There are many reasons why the proper diagnosis of autism is delayed for so long after the child’s birth. Often, especially for first time parents, nothing is suspected at first, this is simply a beautiful child, perhaps quieter and less active than other babies, or perhaps more difficult. The children may show precocious talents for music or puzzles), confusing the parents’ judgment abilities. Also, the child with autism is not readily identifiable as handicapped by physical appearance.
Medically, the reasons are two fold. First, most medical doctors, i.e. pediatricians and neurologists, who see the child first when something is noticed by the parent as abnormal in their child’s behavior, know very little about autism and the treatment options available. Second, those that do follow a regimented diagnosis procedure, usually without the input from a clinical psychologist familiar with autism.
The following medical tests are recommended before a diagnosis of autism is reached: a complete family history; history of pregnancy and birth; child’s medical history; a detailed physical examination; a general, age appropriate medical and neuro-developmental examination; a laboratory work-up, including a chromosomal analysis, an MRI or CAT scan, a cerebral spinal fluid examination, an auditory brain stem response, an ophthalmological examination, a hearing test, a blood test (for phenylalanine, pyruvic acid, and evidence of herpes infection), and a 24-hour urine examination for a metabolic screen and for the level of uric acid and calcium (Caramagno, 1992).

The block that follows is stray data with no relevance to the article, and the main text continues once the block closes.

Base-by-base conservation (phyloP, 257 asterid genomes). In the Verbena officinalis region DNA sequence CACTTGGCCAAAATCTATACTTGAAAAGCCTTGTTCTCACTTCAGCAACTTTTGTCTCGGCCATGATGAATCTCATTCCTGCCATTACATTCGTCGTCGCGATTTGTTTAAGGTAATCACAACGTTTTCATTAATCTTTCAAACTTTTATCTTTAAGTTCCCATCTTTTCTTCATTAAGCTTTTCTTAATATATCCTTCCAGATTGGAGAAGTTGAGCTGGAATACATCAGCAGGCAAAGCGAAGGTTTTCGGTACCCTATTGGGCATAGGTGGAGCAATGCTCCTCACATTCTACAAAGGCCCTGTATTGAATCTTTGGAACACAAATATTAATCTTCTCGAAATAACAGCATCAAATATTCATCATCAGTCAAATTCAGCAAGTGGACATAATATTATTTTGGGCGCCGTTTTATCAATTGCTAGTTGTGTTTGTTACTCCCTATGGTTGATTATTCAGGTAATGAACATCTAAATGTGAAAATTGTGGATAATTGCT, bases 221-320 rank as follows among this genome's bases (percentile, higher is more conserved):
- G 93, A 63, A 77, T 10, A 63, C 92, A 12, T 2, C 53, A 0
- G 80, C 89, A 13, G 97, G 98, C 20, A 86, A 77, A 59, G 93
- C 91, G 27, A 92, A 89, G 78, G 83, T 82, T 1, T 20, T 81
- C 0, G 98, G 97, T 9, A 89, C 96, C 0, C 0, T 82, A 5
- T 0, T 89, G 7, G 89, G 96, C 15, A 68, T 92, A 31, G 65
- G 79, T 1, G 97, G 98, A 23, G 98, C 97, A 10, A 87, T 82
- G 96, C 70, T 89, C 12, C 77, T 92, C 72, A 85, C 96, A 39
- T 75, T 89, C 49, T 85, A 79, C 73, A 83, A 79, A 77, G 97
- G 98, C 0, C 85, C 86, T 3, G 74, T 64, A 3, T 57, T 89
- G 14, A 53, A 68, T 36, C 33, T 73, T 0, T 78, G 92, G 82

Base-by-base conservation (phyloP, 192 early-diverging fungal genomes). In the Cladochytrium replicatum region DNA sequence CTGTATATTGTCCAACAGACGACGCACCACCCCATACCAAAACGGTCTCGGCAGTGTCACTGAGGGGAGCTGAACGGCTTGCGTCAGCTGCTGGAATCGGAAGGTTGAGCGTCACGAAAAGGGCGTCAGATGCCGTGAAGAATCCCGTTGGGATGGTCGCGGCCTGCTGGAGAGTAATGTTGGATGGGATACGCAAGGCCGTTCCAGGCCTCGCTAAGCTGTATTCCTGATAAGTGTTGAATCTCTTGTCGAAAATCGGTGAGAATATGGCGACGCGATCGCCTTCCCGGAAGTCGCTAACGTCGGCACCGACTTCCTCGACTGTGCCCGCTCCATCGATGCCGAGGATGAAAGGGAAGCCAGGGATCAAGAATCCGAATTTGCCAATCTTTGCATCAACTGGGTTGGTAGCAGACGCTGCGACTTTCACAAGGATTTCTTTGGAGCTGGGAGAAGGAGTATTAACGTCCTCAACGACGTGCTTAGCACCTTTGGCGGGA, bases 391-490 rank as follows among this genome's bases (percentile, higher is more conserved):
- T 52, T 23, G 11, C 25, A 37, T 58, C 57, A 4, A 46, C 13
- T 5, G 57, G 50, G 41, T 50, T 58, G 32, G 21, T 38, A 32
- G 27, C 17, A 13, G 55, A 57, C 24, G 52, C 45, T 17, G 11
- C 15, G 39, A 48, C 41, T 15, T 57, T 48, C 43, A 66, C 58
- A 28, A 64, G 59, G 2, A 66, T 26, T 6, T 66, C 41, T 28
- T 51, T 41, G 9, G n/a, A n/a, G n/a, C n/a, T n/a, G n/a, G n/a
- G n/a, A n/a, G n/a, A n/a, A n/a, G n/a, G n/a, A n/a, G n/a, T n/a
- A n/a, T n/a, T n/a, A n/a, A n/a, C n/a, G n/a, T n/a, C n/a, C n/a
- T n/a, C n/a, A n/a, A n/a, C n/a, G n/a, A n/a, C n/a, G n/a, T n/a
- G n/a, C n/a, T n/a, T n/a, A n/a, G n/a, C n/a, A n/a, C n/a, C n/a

Testing may take many months or years before parents learn their child has the disorder of autism. When and if they receive the proper diagnosis little advice is given as to treatment because as a medical doctor they can offer no medication that cures autism. The medical doctor may only be able to prescribe medications that prohibit bad behavior. Few medical doctors recommend a clinical psychologist familiar with autism that will in turn recommend behavioral intervention. Yet children who receive early intervention tend to have better communication skills and fewer out-of-control behaviors, and parents of these children often have a greater understanding and acceptance of their child’s disorder.